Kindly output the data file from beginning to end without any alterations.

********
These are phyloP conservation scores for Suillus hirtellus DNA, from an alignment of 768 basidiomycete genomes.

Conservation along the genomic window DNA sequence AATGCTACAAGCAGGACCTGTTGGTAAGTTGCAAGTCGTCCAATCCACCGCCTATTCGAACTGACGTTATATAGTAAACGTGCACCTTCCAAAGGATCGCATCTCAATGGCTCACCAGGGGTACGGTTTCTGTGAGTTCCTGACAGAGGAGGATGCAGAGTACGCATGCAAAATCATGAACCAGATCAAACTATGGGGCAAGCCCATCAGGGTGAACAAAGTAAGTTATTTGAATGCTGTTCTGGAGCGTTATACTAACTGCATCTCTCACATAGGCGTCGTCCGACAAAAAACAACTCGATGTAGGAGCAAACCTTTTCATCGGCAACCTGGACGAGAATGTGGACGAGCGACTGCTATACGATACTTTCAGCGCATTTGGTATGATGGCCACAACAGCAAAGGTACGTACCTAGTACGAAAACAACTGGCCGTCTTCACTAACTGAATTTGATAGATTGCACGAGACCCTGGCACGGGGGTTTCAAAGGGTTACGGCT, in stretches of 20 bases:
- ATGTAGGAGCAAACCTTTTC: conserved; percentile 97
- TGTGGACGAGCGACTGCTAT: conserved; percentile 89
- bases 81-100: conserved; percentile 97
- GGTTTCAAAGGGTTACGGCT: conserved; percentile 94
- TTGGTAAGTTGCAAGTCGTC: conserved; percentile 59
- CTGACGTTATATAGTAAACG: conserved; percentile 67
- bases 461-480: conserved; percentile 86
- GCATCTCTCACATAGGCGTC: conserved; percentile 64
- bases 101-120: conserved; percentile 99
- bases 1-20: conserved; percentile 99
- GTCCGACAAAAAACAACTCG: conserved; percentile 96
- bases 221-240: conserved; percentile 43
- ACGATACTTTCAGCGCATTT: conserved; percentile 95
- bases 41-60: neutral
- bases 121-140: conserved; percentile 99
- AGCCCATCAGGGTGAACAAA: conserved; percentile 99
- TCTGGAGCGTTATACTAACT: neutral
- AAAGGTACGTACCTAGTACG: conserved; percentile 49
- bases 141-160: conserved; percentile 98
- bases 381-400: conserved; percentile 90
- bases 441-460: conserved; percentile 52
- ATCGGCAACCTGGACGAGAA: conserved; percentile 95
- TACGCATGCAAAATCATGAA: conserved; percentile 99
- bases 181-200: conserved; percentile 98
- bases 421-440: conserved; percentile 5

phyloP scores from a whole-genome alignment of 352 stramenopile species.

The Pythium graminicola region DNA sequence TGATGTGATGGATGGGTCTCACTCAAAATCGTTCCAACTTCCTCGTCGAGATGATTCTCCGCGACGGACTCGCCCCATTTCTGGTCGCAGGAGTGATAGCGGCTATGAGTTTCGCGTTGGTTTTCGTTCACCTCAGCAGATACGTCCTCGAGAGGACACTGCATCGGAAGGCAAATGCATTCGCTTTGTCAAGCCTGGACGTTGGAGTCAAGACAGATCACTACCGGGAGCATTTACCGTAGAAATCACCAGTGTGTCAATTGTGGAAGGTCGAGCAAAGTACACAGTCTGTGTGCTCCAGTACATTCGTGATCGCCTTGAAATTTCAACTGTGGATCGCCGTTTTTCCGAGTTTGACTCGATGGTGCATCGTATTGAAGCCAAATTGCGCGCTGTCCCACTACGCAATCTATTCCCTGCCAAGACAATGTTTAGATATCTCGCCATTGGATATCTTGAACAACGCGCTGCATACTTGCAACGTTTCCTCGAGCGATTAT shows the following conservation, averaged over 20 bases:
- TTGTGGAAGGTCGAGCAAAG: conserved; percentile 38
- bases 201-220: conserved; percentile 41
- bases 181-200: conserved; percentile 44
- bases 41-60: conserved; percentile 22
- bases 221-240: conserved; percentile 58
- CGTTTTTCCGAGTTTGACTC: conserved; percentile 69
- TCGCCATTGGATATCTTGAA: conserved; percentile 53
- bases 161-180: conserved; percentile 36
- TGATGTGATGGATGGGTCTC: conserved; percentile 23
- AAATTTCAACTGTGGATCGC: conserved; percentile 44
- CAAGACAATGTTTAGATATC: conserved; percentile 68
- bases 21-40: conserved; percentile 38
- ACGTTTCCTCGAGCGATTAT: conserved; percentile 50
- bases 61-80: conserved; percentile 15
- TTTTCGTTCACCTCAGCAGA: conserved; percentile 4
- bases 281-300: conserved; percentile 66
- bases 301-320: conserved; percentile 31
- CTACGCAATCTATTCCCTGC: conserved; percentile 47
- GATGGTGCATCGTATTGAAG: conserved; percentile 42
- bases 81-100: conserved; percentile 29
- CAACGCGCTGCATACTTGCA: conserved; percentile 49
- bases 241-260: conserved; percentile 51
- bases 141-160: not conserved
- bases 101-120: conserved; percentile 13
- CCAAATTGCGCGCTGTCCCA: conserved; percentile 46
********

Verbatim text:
These are phyloP conservation scores for Suillus hirtellus DNA, from an alignment of 768 basidiomycete genomes.

Conservation along the genomic window DNA sequence AATGCTACAAGCAGGACCTGTTGGTAAGTTGCAAGTCGTCCAATCCACCGCCTATTCGAACTGACGTTATATAGTAAACGTGCACCTTCCAAAGGATCGCATCTCAATGGCTCACCAGGGGTACGGTTTCTGTGAGTTCCTGACAGAGGAGGATGCAGAGTACGCATGCAAAATCATGAACCAGATCAAACTATGGGGCAAGCCCATCAGGGTGAACAAAGTAAGTTATTTGAATGCTGTTCTGGAGCGTTATACTAACTGCATCTCTCACATAGGCGTCGTCCGACAAAAAACAACTCGATGTAGGAGCAAACCTTTTCATCGGCAACCTGGACGAGAATGTGGACGAGCGACTGCTATACGATACTTTCAGCGCATTTGGTATGATGGCCACAACAGCAAAGGTACGTACCTAGTACGAAAACAACTGGCCGTCTTCACTAACTGAATTTGATAGATTGCACGAGACCCTGGCACGGGGGTTTCAAAGGGTTACGGCT, in stretches of 20 bases:
- ATGTAGGAGCAAACCTTTTC: conserved; percentile 97
- TGTGGACGAGCGACTGCTAT: conserved; percentile 89
- bases 81-100: conserved; percentile 97
- GGTTTCAAAGGGTTACGGCT: conserved; percentile 94
- TTGGTAAGTTGCAAGTCGTC: conserved; percentile 59
- CTGACGTTATATAGTAAACG: conserved; percentile 67
- bases 461-480: conserved; percentile 86
- GCATCTCTCACATAGGCGTC: conserved; percentile 64
- bases 101-120: conserved; percentile 99
- bases 1-20: conserved; percentile 99
- GTCCGACAAAAAACAACTCG: conserved; percentile 96
- bases 221-240: conserved; percentile 43
- ACGATACTTTCAGCGCATTT: conserved; percentile 95
- bases 41-60: neutral
- bases 121-140: conserved; percentile 99
- AGCCCATCAGGGTGAACAAA: conserved; percentile 99
- TCTGGAGCGTTATACTAACT: neutral
- AAAGGTACGTACCTAGTACG: conserved; percentile 49
- bases 141-160: conserved; percentile 98
- bases 381-400: conserved; percentile 90
- bases 441-460: conserved; percentile 52
- ATCGGCAACCTGGACGAGAA: conserved; percentile 95
- TACGCATGCAAAATCATGAA: conserved; percentile 99
- bases 181-200: conserved; percentile 98
- bases 421-440: conserved; percentile 5

phyloP scores from a whole-genome alignment of 352 stramenopile species.

The Pythium graminicola region DNA sequence TGATGTGATGGATGGGTCTCACTCAAAATCGTTCCAACTTCCTCGTCGAGATGATTCTCCGCGACGGACTCGCCCCATTTCTGGTCGCAGGAGTGATAGCGGCTATGAGTTTCGCGTTGGTTTTCGTTCACCTCAGCAGATACGTCCTCGAGAGGACACTGCATCGGAAGGCAAATGCATTCGCTTTGTCAAGCCTGGACGTTGGAGTCAAGACAGATCACTACCGGGAGCATTTACCGTAGAAATCACCAGTGTGTCAATTGTGGAAGGTCGAGCAAAGTACACAGTCTGTGTGCTCCAGTACATTCGTGATCGCCTTGAAATTTCAACTGTGGATCGCCGTTTTTCCGAGTTTGACTCGATGGTGCATCGTATTGAAGCCAAATTGCGCGCTGTCCCACTACGCAATCTATTCCCTGCCAAGACAATGTTTAGATATCTCGCCATTGGATATCTTGAACAACGCGCTGCATACTTGCAACGTTTCCTCGAGCGATTAT shows the following conservation, averaged over 20 bases:
- TTGTGGAAGGTCGAGCAAAG: conserved; percentile 38
- bases 201-220: conserved; percentile 41
- bases 181-200: conserved; percentile 44
- bases 41-60: conserved; percentile 22
- bases 221-240: conserved; percentile 58
- CGTTTTTCCGAGTTTGACTC: conserved; percentile 69
- TCGCCATTGGATATCTTGAA: conserved; percentile 53
- bases 161-180: conserved; percentile 36
- TGATGTGATGGATGGGTCTC: conserved; percentile 23
- AAATTTCAACTGTGGATCGC: conserved; percentile 44
- CAAGACAATGTTTAGATATC: conserved; percentile 68
- bases 21-40: conserved; percentile 38
- ACGTTTCCTCGAGCGATTAT: conserved; percentile 50
- bases 61-80: conserved; percentile 15
- TTTTCGTTCACCTCAGCAGA: conserved; percentile 4
- bases 281-300: conserved; percentile 66
- bases 301-320: conserved; percentile 31
- CTACGCAATCTATTCCCTGC: conserved; percentile 47
- GATGGTGCATCGTATTGAAG: conserved; percentile 42
- bases 81-100: conserved; percentile 29
- CAACGCGCTGCATACTTGCA: conserved; percentile 49
- bases 241-260: conserved; percentile 51
- bases 141-160: not conserved
- bases 101-120: conserved; percentile 13
- CCAAATTGCGCGCTGTCCCA: conserved; percentile 46